The purpose of this proposal is to further our understanding of outer hair cell (OHC) function. Since these sensory receptor cells are required for normal sensitivity and frequency selectivity, it is important to define the protein networks involved in establishing these essential features of peripheral signal processing. It is known that OHC physiology is modulated by efferent signals originating in the medial olivocochlear (MOC) pathway (Guinan, 1996). In response to the release of acetycholine (ACh), intracellular calcium increases and the subsequent outflow of potassium hyperpolarizes the cell. This change in membrane potential is thought to adjust the cochlear amplifier. Additional calcium-associated events and protein phosphorylation are likely to underlie changes in the cytoskeleton and in prestin, the OHC's motor protein. An influence on mechanoelectrical transduction (MET) in the stereocilia is also implicated. Speculation suggests that slow aspects of these changes are important for protecting OHCs at high sound levels. The fast changes, however, are thought to improve hearing in noise. Although studied for well over 50 years (Rasmussen, 1946; Galambos, 1956), the mechanisms underlying these changes are largely hypothetical. We are, therefore using various genetically altered mice to define the protein networks comprising this mechanical feedback loop. The use of mice with altered cytoskeleton, missing or nonfunctional prestin, defects in calcium-binding proteins and malfunction in various aspects of MET, will allow us to characterize cellular components associated with both fast and slow aspects of OHC modulation associated with activation of the MOC pathway. By combining measurements of basilar membrane mechanics and cochlear potentials with in vitro OHC and molecular analysis, it is possible to learn which mechanisms are required for changes in OHC function on both fast and slow time scales.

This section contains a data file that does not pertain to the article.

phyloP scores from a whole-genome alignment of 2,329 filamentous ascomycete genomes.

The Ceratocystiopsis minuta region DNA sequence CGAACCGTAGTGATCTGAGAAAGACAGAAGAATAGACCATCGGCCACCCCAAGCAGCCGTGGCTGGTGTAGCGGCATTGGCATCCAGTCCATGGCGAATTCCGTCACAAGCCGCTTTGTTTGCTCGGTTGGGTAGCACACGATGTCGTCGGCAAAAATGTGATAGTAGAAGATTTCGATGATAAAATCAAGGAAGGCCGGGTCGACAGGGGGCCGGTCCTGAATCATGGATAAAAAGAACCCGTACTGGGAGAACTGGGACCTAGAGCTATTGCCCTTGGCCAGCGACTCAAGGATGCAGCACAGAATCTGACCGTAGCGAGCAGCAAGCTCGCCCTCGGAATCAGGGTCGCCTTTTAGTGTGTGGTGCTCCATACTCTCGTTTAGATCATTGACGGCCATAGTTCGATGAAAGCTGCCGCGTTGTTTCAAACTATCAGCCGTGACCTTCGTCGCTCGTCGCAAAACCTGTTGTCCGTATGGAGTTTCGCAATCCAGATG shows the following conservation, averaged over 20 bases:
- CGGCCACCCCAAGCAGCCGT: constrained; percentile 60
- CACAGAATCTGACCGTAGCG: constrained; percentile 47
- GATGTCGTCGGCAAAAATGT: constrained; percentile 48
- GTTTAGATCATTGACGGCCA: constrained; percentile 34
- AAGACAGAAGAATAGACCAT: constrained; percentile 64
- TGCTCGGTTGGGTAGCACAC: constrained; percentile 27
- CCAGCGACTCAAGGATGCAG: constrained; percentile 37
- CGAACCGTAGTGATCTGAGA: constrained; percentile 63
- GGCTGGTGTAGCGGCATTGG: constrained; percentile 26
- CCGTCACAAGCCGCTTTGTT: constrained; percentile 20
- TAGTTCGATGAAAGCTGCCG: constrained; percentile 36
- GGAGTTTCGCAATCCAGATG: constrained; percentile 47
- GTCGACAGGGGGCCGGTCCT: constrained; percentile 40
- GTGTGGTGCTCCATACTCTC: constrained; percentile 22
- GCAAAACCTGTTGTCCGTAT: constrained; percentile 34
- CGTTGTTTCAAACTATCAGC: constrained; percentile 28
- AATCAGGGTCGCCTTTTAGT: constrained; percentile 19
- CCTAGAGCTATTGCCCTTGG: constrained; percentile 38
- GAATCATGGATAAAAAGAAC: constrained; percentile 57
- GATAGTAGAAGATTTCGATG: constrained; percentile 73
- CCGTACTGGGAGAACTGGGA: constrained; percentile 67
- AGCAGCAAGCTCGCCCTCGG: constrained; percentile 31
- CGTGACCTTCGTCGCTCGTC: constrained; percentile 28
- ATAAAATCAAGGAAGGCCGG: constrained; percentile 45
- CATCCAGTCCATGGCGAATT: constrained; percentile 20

Of the well over 30 million people in the US with auditory problems, the vast majority have defects in outer hair cell (OHC) function. These sensory receptor cells within the cochlea are required for normal sensitivity and frequency selectivity. Because their loss or malfunction results in major processing difficulties, our work on both normal and genetically altered OHCs is required in order to improve clinical outcomes.
|Cheatham, Mary Ann; Low-Zeddies, Sharon; Naik, Khurram et al. (2009) A chimera analysis of prestin knock-out mice. J Neurosci 29:12000-8|
|Dallos, Peter (2008) Cochlear amplification, outer hair cells and prestin. Curr Opin Neurobiol 18:370-6|
|Dallos, Peter; Wu, Xudong; Cheatham, Mary Ann et al. (2008) Prestin-based outer hair cell motility is necessary for mammalian cochlear amplification. Neuron 58:333-9|
|Wu, Xudong; Wang, Xiang; Gao, Jiangang et al. (2008) Glucose transporter 5 is undetectable in outer hair cells and does not contribute to cochlear amplification. Brain Res 1210:20-8|
|Jia, Shuping; Dallos, Peter; He, David Z Z (2007) Mechanoelectric transduction of adult inner hair cells. J Neurosci 27:1006-14|
|He, David Z Z; Jia, Shuping; Dallos, Peter (2003) Prestin and the dynamic stiffness of cochlear outer hair cells. J Neurosci 23:9089-96|
|Zheng, Jing; Richter, Claus-Peter; Cheatham, Mary Ann (2003) Prestin expression in the cochlea of the reeler mouse. Neurosci Lett 347:13-6|
|Cheatham, M A; Dallos, P (2001) Inner hair cell response patterns: implications for low-frequency hearing. J Acoust Soc Am 110:2034-44|
|Cheatham, M A; Dallos, P (2000) The dynamic range of inner hair cell and organ of Corti responses. J Acoust Soc Am 107:1508-20|
|Cheatham, M A; Dallos, P (1999) Response phase: a view from the inner hair cell. J Acoust Soc Am 105:799-810|
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